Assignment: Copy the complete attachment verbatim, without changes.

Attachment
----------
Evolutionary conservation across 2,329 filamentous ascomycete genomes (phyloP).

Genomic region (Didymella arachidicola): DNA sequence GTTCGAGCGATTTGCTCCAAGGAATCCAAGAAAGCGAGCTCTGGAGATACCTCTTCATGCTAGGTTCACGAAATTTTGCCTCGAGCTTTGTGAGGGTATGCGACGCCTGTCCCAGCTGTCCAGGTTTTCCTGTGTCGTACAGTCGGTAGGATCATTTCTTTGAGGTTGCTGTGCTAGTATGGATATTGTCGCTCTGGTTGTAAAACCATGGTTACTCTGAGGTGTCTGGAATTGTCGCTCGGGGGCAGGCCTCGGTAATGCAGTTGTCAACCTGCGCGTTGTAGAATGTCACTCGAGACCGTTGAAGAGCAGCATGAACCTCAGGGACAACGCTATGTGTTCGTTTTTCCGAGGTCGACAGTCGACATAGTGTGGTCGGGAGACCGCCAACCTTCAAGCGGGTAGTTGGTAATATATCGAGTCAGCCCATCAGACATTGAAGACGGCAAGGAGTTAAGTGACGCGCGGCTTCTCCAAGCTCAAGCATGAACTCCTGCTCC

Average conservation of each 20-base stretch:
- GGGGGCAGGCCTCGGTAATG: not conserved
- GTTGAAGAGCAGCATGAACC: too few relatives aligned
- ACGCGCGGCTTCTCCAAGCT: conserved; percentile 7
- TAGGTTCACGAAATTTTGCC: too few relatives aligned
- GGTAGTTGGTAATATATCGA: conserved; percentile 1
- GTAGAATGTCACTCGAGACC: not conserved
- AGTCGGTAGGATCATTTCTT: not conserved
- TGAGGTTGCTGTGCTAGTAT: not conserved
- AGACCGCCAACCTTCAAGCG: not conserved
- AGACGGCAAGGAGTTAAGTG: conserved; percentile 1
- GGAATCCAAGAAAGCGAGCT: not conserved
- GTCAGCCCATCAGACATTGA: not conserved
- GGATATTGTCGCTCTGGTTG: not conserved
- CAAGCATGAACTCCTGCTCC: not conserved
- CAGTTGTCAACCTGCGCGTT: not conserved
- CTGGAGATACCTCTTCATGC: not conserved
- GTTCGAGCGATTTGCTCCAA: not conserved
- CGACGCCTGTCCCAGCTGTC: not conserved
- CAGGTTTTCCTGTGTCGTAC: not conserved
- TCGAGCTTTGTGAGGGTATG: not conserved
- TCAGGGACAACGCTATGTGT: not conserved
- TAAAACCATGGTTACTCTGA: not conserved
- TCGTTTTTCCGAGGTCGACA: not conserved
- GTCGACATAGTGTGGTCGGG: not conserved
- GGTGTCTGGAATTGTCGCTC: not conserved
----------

Evolutionary conservation across 2,329 filamentous ascomycete genomes (phyloP).

Genomic region (Didymella arachidicola): DNA sequence GTTCGAGCGATTTGCTCCAAGGAATCCAAGAAAGCGAGCTCTGGAGATACCTCTTCATGCTAGGTTCACGAAATTTTGCCTCGAGCTTTGTGAGGGTATGCGACGCCTGTCCCAGCTGTCCAGGTTTTCCTGTGTCGTACAGTCGGTAGGATCATTTCTTTGAGGTTGCTGTGCTAGTATGGATATTGTCGCTCTGGTTGTAAAACCATGGTTACTCTGAGGTGTCTGGAATTGTCGCTCGGGGGCAGGCCTCGGTAATGCAGTTGTCAACCTGCGCGTTGTAGAATGTCACTCGAGACCGTTGAAGAGCAGCATGAACCTCAGGGACAACGCTATGTGTTCGTTTTTCCGAGGTCGACAGTCGACATAGTGTGGTCGGGAGACCGCCAACCTTCAAGCGGGTAGTTGGTAATATATCGAGTCAGCCCATCAGACATTGAAGACGGCAAGGAGTTAAGTGACGCGCGGCTTCTCCAAGCTCAAGCATGAACTCCTGCTCC

Average conservation of each 20-base stretch:
- GGGGGCAGGCCTCGGTAATG: not conserved
- GTTGAAGAGCAGCATGAACC: too few relatives aligned
- ACGCGCGGCTTCTCCAAGCT: conserved; percentile 7
- TAGGTTCACGAAATTTTGCC: too few relatives aligned
- GGTAGTTGGTAATATATCGA: conserved; percentile 1
- GTAGAATGTCACTCGAGACC: not conserved
- AGTCGGTAGGATCATTTCTT: not conserved
- TGAGGTTGCTGTGCTAGTAT: not conserved
- AGACCGCCAACCTTCAAGCG: not conserved
- AGACGGCAAGGAGTTAAGTG: conserved; percentile 1
- GGAATCCAAGAAAGCGAGCT: not conserved
- GTCAGCCCATCAGACATTGA: not conserved
- GGATATTGTCGCTCTGGTTG: not conserved
- CAAGCATGAACTCCTGCTCC: not conserved
- CAGTTGTCAACCTGCGCGTT: not conserved
- CTGGAGATACCTCTTCATGC: not conserved
- GTTCGAGCGATTTGCTCCAA: not conserved
- CGACGCCTGTCCCAGCTGTC: not conserved
- CAGGTTTTCCTGTGTCGTAC: not conserved
- TCGAGCTTTGTGAGGGTATG: not conserved
- TCAGGGACAACGCTATGTGT: not conserved
- TAAAACCATGGTTACTCTGA: not conserved
- TCGTTTTTCCGAGGTCGACA: not conserved
- GTCGACATAGTGTGGTCGGG: not conserved
- GGTGTCTGGAATTGTCGCTC: not conserved